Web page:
Rubric D1: Alignment to Mission, Vision, and Values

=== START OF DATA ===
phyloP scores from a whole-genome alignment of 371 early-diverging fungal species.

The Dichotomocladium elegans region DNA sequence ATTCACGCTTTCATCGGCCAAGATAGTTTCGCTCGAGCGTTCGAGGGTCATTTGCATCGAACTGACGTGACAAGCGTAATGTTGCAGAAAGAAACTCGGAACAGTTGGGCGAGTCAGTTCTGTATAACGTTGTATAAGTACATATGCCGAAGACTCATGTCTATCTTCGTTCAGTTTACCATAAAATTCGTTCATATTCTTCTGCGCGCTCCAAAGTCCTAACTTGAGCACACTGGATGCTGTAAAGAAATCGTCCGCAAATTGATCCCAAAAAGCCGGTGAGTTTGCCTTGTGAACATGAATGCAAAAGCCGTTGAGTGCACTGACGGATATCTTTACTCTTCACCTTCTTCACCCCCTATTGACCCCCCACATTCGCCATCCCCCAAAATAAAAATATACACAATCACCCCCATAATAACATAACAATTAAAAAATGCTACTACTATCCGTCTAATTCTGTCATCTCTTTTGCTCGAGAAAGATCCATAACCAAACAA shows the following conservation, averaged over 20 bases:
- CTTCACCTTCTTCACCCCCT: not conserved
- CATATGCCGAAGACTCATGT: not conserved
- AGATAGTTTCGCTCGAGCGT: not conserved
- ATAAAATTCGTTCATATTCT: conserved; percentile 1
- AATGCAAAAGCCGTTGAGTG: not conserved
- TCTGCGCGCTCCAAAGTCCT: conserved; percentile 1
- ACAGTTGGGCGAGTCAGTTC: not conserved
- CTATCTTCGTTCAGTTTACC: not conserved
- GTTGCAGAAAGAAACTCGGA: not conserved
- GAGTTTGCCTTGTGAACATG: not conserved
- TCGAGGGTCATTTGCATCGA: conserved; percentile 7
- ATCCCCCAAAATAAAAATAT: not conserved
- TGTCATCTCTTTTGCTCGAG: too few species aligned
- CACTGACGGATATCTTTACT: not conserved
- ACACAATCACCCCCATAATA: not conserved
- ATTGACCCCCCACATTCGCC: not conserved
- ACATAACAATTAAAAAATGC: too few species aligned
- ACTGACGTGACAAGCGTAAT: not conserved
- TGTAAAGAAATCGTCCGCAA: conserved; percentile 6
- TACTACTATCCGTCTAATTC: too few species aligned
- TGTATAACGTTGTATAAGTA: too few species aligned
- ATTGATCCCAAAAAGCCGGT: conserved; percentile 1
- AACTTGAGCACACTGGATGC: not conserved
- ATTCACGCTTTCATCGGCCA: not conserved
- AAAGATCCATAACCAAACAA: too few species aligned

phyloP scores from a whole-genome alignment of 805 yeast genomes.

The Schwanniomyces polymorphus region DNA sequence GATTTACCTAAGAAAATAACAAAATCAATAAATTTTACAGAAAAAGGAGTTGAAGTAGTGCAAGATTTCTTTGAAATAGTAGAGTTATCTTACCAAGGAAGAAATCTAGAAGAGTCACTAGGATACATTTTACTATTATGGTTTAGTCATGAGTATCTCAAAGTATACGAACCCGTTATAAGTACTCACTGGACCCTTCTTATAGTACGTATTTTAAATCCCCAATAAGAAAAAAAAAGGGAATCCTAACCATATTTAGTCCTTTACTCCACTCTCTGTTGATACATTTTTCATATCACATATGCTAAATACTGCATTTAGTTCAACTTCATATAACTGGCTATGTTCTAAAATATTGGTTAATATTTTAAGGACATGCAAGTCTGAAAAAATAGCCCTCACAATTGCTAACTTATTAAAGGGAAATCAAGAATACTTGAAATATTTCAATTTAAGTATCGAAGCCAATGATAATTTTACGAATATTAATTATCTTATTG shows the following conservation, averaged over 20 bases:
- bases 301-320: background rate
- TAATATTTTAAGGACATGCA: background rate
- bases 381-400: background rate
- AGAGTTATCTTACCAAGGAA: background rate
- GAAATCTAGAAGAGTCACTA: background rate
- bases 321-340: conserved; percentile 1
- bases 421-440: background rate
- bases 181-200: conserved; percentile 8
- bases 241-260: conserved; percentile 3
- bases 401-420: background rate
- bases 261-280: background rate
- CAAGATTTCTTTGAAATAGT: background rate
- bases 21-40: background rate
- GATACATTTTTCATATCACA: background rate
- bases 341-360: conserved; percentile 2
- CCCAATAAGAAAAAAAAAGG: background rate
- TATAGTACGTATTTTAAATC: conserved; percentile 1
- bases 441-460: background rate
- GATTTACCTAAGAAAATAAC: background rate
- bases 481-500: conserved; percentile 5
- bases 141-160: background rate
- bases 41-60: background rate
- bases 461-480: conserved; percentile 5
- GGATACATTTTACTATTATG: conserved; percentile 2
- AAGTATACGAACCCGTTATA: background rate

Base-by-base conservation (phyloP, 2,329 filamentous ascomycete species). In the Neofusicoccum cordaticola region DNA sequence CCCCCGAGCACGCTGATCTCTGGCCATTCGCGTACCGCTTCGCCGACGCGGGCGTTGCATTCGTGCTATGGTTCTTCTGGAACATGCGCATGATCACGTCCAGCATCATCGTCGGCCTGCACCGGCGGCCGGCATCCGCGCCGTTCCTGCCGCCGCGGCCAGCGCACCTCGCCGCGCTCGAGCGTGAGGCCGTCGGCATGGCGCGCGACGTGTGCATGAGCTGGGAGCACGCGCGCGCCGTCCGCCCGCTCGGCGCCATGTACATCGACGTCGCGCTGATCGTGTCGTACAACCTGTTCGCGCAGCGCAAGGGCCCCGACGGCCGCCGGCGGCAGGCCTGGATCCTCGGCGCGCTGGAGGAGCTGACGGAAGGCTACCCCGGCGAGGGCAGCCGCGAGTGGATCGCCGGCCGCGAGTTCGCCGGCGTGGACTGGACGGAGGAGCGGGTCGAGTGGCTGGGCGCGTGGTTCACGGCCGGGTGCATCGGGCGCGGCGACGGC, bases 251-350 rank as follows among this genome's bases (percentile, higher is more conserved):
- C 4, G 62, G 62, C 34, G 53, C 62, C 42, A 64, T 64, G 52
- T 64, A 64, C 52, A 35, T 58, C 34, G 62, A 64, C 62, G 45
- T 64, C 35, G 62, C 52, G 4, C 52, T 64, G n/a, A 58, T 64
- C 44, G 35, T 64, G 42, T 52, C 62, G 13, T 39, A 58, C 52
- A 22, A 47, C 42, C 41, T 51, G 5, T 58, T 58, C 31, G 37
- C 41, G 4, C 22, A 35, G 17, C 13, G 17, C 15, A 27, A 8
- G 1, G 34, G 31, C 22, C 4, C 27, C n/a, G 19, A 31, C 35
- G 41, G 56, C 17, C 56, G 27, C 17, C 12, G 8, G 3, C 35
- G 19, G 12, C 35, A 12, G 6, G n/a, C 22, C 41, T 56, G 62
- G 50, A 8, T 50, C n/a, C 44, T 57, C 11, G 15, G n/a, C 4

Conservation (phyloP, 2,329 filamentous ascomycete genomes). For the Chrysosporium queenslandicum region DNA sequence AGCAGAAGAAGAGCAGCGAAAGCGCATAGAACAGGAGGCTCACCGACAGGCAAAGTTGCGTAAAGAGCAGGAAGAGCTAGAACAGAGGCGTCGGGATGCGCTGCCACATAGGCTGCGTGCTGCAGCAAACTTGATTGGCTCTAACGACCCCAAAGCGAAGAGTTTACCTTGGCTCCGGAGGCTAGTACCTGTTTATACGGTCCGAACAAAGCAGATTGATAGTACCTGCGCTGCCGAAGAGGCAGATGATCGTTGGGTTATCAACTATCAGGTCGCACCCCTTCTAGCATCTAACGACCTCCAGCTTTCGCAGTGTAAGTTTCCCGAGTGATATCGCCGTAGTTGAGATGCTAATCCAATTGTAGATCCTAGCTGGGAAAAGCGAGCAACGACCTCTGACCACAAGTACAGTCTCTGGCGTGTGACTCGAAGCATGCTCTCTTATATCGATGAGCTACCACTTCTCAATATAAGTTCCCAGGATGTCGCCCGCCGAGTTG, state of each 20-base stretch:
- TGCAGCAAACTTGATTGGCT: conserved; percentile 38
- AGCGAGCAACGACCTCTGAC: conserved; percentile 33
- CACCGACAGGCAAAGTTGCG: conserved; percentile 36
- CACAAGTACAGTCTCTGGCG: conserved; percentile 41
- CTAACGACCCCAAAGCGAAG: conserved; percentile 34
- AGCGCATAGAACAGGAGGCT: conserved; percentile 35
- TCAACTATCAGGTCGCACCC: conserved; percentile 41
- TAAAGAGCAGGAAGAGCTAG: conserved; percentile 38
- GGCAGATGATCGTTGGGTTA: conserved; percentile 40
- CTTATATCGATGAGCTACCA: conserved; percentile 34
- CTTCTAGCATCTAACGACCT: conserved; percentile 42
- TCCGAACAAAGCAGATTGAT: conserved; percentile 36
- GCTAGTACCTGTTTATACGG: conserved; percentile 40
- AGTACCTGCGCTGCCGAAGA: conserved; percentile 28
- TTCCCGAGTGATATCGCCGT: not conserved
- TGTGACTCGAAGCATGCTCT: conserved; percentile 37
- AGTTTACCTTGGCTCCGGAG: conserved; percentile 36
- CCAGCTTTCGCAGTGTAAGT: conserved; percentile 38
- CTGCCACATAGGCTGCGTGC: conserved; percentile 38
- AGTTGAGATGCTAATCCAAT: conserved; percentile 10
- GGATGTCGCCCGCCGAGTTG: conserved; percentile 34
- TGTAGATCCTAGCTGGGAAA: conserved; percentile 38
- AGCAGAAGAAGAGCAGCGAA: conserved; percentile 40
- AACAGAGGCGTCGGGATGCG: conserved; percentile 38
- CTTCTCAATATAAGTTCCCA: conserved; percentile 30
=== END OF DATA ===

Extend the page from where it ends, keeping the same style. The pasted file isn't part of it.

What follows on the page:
The principal was clearly aware of the school’s mission, vision, and values. He tried to make sure his new initiative aligned with the school’s ultimate purpose. The school’s mission statement seeks to “enable students to contribute to a changing and diverse world.” Reading well is certainly a part of this process; however, the mission statement also says that the school will work “with parents and the community to a comprehensive educational experience that is rigorous, and individualized.” Clearly, parents and the community were not involved in the process of determining the new initiative as parents were angered at the choice of literature and there were not enough books within the community. Additionally, was the summer reading program truly individualized? It is unclear from the video whether the reading department consisted of special education teachers; if not, this reading program might not have taken into consideration the needs of students with disabilities. What about students who work full time during the summer months – were they considered as well? The summer reading program does not seem to fully align to the school’s mission statement. The next item the principal considered was the school’s vison statement, which declares that all students will exhibit high standards of achievement and critical thinking skills and will be socially responsible for being successful members of their community. In theory, the new initiative does attempt to hold students to a higher standard of academic and critical thinking as it would require students to continue learning and developing over the summer; however, in practice the initiative did not support the vison statement as only two – thirds of students completed the assignment. The 35% who did not complete the assignment certainly were not held to any high standards. Lastly, the principal considered the core values of the school. Again, in theory, the new project does seem to put students first – an effort is being made to help them become better readers. In contrast, in practice, the summer reading program did not put students first as some students could not access the needed material. Students were also needlessly exposed to inappropriate content; this was not in their best interest, and it goes against the school’s core value of providing quality instruction for all students. Results matter is another of the core values. Clearly, results did not matter in this initiative as it was poorly planned, and the results were not successful. This also coincides with all being held accountable. Children who did not have access to the book or who were instructed by their parents not to read the questionable material could not be held accountable by the school for the program. The school’s values also state that parents and community relationships are essential yet there is not evidence that parents and/or community members were given an option to provide feedback on this initiative prior to it being green – lighted. It would seem the only core value truly honored in this process is that leadership provides transparency since the school principal answered to the public at school board meetings. Overall, the summer reading initiative met the school’s mission statement, vision statement, and core values in theory, but it failed to honor any of these in practice.